Hence any extension \widetilde f of f cannot be continuous because \widetilde f will be discontinuous at x =\frac 12. Thus, we have just shown that continuity is not enough. For this reason, we require f to be uniformly continuous.

SIMPLE OBSERVATIONS. We start with the following basic results.


October 18, 2018

Jacobian determinant of diffeomorphisms measures the quotient of area of small balls

Filed under: Uncategorized — Ngô Quốc Anh @ 23:50

This post concerns a widely mentioned feature of the Jacobian determinant of diffeomorphisms whose proof is not easy to find. The precise statement of the result is as follows:

Geometric meaning of the Jacobian determinant: Let U \subset \mathbf R^n be open and \phi : U \to \phi (U) be a diffeomorphism in \mathbf R^n. Fix a point a \in U. Then

\displaystyle |\det J_\phi (a) | = \lim_{r \searrow 0} \frac{{\rm vol}(\phi(B(a,r)))}{{\rm vol}(B(a,r))},

where B(a, r) denotes the open ball in \mathbf R^n centered at a with radius r.

As a remark and to be more exact, we require \phi to be a C^1-diffeomorphism. Before proving the above result, it is worth noting that it is true for linear maps, whose proof is not hard. One way to realize this is to make use of the change of variable formula for multiple integrals. The proof presented here is inspired by the proof of Lemma 5.1.12 in this book.

We now proceed with the proof whose proof is divide into a few steps.

Step 1. First we use \| \cdot \| to denote a norm on \mathbf R^n. Clearly, because \phi is a C^1-diffeomorphism we can write

\displaystyle \phi (x) = \phi (a) + J_\phi (a) \cdot (x- a) + \vec \varepsilon (x) \| x- a\|,

where the error vector-valued function \vec \varepsilon enjoys the following properties

\displaystyle \| \vec \varepsilon (x) \| \to 0


September 14, 2018

Leibniz rule for proper integral with parameter whose limits also depends on the parameter

Filed under: Uncategorized — Ngô Quốc Anh @ 21:24

The following Leibniz integral rule is well-known

Theorem. Let f(x, t) be a function such that both f(x, t) and its partial derivative f_x(x, t) are continuous in t and x in some region of the (x, t)-plane, including a(x) \leqslant t \leqslant b(x), x_0 \leqslant x \leqslant x_1. Also suppose that the functions a(x) and b(x) are both continuous and both have continuous derivatives for x_0 \leqslant x \leqslant x_1. Then, for x_0 \leqslant x \leqslant x_1,

\displaystyle \frac {d}{dx}\left(\int _{a(x)}^{b(x)}f(x,t)\,dt\right)=f\big (x,b(x)\big )b'(x)-f\big (x,a(x)\big) a'(x)+\int _{a(x)}^{b(x)}{\frac {\partial f }{\partial x}}(x,t)\,dt.

The purpose of this note is to show that, in fact, it is not  is not necessary to assume the function f to be continuous. We note that this is indeed the case in which the limits of the integral \int_{a(x)}^{b(x)}f(x,t)\,dt do not depend on the parameter x. For convenience, it is routine to assume the continuity, which immediately implies that all integrals are well-defined.

As mentioned above, we want to show that this is also the case for integrals of the form above.


October 9, 2017

Jacobian of the stereographic projection not at the North pole

Filed under: Uncategorized — Ngô Quốc Anh @ 18:57

Denote \pi_P : \mathbb S^n \to \mathbb R^n the stereographic projection performed with P as the north pole to the equatorial plane of \mathbb S^n. Clearly when P is the north pole N, i.e. N = (0,...,0,1), then \pi_N is the usual stereographic projection.

As we have already known that, for arbitrary \xi \in \mathbb S^n, the image of \xi is

\displaystyle \pi_P : \xi \mapsto x = P+\frac{\xi-P}{1-\xi \cdot P}.

Here the point x \in \mathbb R^n is being understood as a point in \mathbb R^{n+1} by adding zero in the last coordinate. For the inverse map, it is not hard to see that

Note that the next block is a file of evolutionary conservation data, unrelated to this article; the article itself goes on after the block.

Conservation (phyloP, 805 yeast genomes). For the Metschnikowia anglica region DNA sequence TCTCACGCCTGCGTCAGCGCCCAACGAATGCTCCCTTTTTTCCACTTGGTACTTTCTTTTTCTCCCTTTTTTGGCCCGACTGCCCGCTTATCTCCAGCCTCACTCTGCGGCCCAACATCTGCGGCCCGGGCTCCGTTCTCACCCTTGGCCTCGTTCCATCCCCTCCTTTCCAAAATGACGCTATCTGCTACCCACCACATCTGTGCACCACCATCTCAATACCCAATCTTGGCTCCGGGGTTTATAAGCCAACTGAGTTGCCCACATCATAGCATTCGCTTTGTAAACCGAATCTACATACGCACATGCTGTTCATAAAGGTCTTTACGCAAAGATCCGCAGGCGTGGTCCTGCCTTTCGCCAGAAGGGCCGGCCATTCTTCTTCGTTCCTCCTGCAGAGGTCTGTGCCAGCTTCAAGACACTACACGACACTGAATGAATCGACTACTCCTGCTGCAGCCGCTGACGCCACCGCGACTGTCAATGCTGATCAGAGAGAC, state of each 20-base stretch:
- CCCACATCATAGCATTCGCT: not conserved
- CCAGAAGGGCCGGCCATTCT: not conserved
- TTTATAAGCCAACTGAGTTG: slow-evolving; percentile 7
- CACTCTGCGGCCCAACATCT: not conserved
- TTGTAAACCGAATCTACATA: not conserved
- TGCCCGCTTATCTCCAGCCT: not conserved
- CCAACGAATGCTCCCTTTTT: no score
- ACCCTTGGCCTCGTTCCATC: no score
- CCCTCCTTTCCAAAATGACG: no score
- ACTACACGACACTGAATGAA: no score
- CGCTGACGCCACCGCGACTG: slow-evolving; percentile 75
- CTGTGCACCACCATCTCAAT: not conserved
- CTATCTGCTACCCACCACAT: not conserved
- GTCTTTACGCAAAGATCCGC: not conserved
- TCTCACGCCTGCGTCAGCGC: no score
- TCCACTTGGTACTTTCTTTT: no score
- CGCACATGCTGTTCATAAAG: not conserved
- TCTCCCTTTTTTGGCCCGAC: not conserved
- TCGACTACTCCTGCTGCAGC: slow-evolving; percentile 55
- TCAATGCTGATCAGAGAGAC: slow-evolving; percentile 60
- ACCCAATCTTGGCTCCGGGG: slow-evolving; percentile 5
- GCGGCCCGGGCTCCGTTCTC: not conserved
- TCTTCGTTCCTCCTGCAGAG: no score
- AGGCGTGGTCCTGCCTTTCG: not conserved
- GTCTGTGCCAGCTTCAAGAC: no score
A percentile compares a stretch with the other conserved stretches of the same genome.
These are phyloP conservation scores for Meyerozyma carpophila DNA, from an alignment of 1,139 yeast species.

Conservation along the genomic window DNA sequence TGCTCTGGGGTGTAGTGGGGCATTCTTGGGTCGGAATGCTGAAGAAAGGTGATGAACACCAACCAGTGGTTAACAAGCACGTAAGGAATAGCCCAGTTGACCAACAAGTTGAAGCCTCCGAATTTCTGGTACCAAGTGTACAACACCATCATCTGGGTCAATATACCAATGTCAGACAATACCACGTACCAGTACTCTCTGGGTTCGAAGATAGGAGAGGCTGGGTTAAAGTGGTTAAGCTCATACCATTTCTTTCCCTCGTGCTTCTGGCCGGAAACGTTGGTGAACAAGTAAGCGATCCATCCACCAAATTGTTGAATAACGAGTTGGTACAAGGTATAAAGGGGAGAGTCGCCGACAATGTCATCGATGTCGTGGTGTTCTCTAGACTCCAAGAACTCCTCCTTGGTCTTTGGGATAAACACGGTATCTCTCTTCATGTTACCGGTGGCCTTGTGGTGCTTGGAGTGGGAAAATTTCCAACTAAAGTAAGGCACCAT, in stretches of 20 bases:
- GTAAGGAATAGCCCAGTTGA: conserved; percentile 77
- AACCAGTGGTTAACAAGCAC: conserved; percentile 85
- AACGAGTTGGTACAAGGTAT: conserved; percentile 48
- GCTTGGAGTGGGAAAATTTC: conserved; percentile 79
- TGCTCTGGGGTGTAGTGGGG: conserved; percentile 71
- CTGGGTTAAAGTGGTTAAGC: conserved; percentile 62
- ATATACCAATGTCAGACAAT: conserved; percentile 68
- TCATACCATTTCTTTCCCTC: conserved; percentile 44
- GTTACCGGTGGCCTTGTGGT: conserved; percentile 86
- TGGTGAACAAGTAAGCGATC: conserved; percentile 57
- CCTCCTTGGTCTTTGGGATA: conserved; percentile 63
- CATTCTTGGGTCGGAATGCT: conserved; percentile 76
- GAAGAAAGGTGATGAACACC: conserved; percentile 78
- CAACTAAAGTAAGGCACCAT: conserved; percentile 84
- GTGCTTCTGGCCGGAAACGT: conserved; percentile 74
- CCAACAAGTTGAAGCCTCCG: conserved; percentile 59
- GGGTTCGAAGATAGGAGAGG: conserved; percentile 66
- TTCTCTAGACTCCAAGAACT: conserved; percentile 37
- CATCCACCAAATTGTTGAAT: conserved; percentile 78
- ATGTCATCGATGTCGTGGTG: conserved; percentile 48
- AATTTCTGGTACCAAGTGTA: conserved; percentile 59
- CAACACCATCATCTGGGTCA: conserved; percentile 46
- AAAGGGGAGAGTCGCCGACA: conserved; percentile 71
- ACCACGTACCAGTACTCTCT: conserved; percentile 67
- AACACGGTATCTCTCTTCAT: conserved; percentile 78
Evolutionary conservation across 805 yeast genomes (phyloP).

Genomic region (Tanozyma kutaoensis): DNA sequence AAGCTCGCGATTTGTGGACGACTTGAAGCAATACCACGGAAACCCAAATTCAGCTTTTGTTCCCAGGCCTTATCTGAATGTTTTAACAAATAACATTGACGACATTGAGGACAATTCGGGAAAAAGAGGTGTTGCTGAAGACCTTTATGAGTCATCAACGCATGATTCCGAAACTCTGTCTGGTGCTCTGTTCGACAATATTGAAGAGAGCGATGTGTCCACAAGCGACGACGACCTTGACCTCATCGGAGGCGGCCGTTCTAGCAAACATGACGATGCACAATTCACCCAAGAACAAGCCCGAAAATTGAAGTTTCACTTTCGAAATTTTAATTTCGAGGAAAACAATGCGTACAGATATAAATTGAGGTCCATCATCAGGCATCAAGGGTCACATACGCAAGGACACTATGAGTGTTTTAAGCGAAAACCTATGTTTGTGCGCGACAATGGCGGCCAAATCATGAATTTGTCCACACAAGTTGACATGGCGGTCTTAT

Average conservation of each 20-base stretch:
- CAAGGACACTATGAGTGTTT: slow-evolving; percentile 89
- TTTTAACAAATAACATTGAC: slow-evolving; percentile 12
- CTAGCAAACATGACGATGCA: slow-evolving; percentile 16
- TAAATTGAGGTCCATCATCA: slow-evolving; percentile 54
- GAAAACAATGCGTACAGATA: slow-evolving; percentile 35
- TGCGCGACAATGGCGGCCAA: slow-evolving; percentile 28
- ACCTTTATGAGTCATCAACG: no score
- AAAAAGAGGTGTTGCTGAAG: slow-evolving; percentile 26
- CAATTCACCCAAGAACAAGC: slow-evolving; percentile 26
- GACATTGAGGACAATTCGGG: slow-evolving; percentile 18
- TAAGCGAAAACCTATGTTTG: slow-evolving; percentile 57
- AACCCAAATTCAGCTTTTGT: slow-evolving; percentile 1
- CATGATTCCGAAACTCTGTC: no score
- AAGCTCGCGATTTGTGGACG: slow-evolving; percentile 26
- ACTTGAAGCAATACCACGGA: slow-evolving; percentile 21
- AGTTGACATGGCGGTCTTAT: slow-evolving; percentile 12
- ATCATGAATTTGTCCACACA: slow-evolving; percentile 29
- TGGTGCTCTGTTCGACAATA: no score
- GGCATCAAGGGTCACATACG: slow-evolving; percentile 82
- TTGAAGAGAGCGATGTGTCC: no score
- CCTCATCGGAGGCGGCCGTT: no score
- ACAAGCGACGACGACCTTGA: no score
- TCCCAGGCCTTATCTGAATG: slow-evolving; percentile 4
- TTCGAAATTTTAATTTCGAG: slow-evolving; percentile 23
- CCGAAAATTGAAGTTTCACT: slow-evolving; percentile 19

\displaystyle \pi_P^{-1} : x \mapsto \xi =\frac{|x|^2-1}{|x|^2+1}P+\frac 2{|x|^2+1}x.

The purpose of this entry is to compute the Jacobian of the, for example, \pi_P^{-1} by comparing the ratio of volumes.

First pick two arbitrary points x, y \in \mathbb R^n and denote \xi = \pi_P^{-1}(x) and \eta = \pi_P^{-1}(y). The Euclidean distance between \xi and \eta is

\displaystyle |\xi -\eta|^2 = \sum_{i=1}^{n+1} |\xi_i - \eta_i|^2 =\sum_{i=1}^n |\xi_i - \eta_i|^2+|\xi_{n+1} - \eta_{n+1}|^2.


October 3, 2017

Stereographic projection not at the North pole and an example of conformal transformation on S^n

Filed under: Riemannian geometry — Tags: , — Ngô Quốc Anh @ 12:09

Denote \pi_P : \mathbb S^n \to \mathbb R^n the stereographic projection performed with P as the north pole to the equatorial plane of \mathbb S^n. Clearly when P is the north pole N, i.e. N = (0,...,0,1), then \pi_N is the usual stereographic projection.

Clearly, for arbitrary x \in \mathbb S^n, the image of x is

\displaystyle \pi_P : x \mapsto y = P+\frac{x-P}{1-x \cdot P}.

For the inverse map, it is not hard to see that

\displaystyle \pi_P^{-1} : y \mapsto x =\frac{|y|^2-1}{|y|^2+1}P+\frac 2{|y|^2+1}y.

Derivation of \pi_P and \pi_P^{-1} are easy, for interested reader, I refer to an answer in . Let us now define the usual conformal transformation \varphi_{P,t} : \mathbb S^n \to \mathbb S^n given by

\displaystyle \varphi_{P,t} : x \mapsto \pi_P^{-1} \big( t \pi_P ( x) \big)


February 23, 2017

In a normed space, finite linearly independent systems are stable under small perturbations

Filed under: Giải tích 8 (MA5206) — Ngô Quốc Anh @ 23:21

In this topic, we show that in a normed space, any finite linearly independent system is stable under small perturbations. To be exact, here is the statement.

Suppose (X, \|\cdot\|) is a normed space and \{x_1,...,x_n\} is a set of linearly independent elements in X. Then \{x_1,...,x_n\} is stable under a small perturbation in the sense that there exists some small number \varepsilon>0 such that for any \|y_i\| < \varepsilon with 1 \leqslant i \leqslant n, the all elements of \{x_1+y_1,...,x_n+y_n\} are also linearly independent.

We prove this result by way of contradiction. Indeed, for any \varepsilon>0, there exist n elements y_i \in X with \|y_i\| < \varepsilon such that all elements of \{x_1+y_1,...,x_n+y_n\} are linearly dependent, that is, there exist real numbers \alpha_i with 1 \leqslant i \leqslant n such that

\displaystyle \alpha_1 (x_1+y_1) + \cdots + \alpha_n (x_n+y_n) =0


\displaystyle |\alpha_1| + \cdots + |\alpha_n| >0.